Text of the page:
One of the world's stealthiest pieces of malware infected more than 4.5 million PCs in just three months, making it possible for its authors to force keyloggers, adware, and other malicious programs on the compromised machines at any time.
The TDSS rootkit burst on the scene in 2008 and quickly earned the begrudging respect of security experts for its long list of highly advanced features. It is virtually undetectable by antivirus software, and its use of low-level instructions makes it extremely hard for researchers to conduct reconnaissance on it. A built-in encryption scheme prevents network monitoring tools from intercepting communications sent between control servers and infected machines.
The latest TDL-4 version of the rootkit, which is used as a persistent backdoor to install other types of malware, infected 4.52 million machines in the first three months of this year, according to a detailed technical analysis published Wednesday by antivirus firm Kaspersky Lab. Almost a third of the compromised machines were located in the United States. With successful attacks on US-based PCs fetching premium fees, those behind the infections likely earned $250,000 on that demographic alone.
TDL-4 infections by country. Graphic supplied by Kaspersky Lab
TDL-4 is endowed with an array of improvements over TDL-3 and previous versions of the rootkit, which is also known as Alureon or just TDL. As previously reported, it is now able to infect 64-bit versions of Windows by bypassing the OS's kernel mode code signing policy, which was designed to allow drivers to be installed only when they have been digitally signed by a trusted source. Its ability to create ad-hoc DHCP servers on networks also gives the latest version new propagation powers.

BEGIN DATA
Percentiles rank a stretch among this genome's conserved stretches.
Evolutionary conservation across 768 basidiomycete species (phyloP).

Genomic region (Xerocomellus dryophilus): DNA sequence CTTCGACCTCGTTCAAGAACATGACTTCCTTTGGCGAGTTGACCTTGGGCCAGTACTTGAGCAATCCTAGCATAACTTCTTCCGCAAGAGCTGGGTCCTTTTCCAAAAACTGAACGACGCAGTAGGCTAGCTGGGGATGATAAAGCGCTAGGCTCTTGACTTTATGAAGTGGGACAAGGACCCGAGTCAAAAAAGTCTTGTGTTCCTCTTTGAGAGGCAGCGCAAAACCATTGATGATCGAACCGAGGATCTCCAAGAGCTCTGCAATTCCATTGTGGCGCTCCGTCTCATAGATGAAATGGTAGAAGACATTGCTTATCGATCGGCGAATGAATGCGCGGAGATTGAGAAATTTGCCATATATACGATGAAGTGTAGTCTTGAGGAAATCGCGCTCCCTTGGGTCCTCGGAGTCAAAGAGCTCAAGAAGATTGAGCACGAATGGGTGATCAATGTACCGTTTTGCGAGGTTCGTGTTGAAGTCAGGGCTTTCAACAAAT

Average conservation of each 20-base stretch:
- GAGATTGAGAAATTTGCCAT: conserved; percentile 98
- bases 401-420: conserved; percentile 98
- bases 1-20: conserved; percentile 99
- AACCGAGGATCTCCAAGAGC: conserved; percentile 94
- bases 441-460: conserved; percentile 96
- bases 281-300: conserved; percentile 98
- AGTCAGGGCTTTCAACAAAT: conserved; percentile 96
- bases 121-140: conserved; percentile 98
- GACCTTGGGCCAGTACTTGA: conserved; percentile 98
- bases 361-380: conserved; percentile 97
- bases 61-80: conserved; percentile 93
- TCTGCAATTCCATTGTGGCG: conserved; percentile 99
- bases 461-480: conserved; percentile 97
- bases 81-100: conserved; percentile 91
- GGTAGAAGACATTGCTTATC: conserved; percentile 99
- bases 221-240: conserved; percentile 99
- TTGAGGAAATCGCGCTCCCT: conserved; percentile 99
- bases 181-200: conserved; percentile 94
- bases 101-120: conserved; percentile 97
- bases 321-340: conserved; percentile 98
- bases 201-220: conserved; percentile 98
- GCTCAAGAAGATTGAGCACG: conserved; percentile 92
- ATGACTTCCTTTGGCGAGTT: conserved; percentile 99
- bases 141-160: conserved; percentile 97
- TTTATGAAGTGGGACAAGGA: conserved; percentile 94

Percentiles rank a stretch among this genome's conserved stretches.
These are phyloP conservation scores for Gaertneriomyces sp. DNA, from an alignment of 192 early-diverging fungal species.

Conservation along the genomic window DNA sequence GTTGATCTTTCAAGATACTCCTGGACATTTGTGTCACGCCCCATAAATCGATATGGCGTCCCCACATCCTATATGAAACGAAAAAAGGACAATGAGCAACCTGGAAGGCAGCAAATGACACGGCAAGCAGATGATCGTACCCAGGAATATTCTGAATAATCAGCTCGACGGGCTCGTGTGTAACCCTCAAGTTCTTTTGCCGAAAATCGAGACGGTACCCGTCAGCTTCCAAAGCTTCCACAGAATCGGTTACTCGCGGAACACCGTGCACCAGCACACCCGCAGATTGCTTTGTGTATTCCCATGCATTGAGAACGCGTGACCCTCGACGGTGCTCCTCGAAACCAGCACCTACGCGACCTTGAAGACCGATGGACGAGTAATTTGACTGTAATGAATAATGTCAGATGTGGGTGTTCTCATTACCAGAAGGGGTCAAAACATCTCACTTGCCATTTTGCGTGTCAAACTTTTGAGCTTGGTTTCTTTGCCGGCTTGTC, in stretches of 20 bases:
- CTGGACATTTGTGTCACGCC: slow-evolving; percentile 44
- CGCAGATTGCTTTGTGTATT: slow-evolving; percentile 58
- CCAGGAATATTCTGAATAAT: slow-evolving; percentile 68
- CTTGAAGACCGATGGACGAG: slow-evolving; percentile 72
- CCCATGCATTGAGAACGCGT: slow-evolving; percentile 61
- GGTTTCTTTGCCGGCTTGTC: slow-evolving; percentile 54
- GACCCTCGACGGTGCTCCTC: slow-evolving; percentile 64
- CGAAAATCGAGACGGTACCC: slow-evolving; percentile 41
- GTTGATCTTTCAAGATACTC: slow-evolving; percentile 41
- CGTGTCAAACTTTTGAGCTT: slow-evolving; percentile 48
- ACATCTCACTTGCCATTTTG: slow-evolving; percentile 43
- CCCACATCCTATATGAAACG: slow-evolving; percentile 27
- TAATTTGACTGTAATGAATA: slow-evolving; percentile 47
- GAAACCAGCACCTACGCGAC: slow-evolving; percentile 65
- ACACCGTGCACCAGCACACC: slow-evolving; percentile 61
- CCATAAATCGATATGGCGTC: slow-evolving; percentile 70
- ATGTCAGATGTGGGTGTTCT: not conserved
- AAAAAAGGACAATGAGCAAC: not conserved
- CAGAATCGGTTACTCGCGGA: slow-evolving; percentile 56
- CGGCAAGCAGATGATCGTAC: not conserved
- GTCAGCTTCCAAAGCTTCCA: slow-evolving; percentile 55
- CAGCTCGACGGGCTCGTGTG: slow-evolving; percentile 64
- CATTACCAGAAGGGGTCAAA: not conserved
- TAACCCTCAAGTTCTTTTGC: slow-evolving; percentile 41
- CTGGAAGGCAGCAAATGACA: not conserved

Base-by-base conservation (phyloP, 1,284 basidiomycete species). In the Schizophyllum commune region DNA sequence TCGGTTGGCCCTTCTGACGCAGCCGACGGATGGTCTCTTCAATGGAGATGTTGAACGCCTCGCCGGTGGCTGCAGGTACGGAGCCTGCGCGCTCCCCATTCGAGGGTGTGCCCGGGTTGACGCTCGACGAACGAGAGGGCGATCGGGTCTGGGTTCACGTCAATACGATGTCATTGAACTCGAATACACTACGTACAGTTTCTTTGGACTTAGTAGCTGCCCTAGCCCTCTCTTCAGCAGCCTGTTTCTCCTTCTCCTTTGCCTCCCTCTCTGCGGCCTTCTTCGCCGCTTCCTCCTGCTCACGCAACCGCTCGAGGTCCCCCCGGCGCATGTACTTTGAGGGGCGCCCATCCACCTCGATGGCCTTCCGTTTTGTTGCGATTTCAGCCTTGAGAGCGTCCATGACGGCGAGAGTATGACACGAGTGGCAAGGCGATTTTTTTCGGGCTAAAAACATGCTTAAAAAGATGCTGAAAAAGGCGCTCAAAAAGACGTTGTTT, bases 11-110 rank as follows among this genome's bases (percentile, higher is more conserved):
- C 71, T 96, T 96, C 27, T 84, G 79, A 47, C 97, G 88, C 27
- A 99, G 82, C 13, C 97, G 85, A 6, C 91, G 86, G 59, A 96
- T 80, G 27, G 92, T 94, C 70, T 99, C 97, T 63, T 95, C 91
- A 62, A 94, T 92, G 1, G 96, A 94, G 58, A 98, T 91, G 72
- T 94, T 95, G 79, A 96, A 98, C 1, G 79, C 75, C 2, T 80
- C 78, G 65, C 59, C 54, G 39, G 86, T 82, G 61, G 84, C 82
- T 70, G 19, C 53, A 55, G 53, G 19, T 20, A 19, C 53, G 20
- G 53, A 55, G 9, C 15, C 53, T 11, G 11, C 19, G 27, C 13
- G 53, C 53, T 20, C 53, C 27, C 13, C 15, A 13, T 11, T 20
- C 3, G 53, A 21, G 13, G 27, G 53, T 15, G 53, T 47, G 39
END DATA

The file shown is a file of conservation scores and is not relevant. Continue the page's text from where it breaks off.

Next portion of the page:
"The changes in TDL-4 affected practically all components of the malware and its activity on the web to some extent or other," the Kaspersky researchers wrote in their report. "The owners of TDL are essentially trying to create an 'indestructible' botnet that is protected against attacks, competitors, and antivirus companies."
Additional changes include a new antivirus feature that rids TDSS-infected machines of 20 rival malware titles, including ZeuS, Gbot, and Optima. It also blacklists the addresses of command and control servers used by these competing programs to prevent them from working properly.
Like the Popureb trojan and the Torpig botnet (aka Sinowal and Anserin), it also infects the master boot record of a compromised PC's hard drive, ensuring that malware is running even before Windows is loaded.
'Indestructible,' but not perfect
TDL-4 also adds the ability to communicate over the Kad peer-to-peer network. In the event there is a takedown of the 60 or more command and control servers used to maintain the TDSS botnet (hard but not impossible given the recent eradications of the Rustock and Coreflood botnets), the infected TDSS machines can receive instructions using a custom built Kad client.
Despite TDL-4's resilience, it still has bugs, as is the case with any complex piece of software. The Kaspersky researchers were able to analyze the number of TDL-4 infections by exploiting a flaw that exposed three MySQL databases located in Moldova, Lithuania, and the US. Together, the databases revealed the 4.52 million infections.
Remarkably, the data revealed no Russian users, most likely because the affiliate programs that pay from $20 to $200 for every 1,000 TDSS infections don't provide rewards for installations on computers based in Russia. ®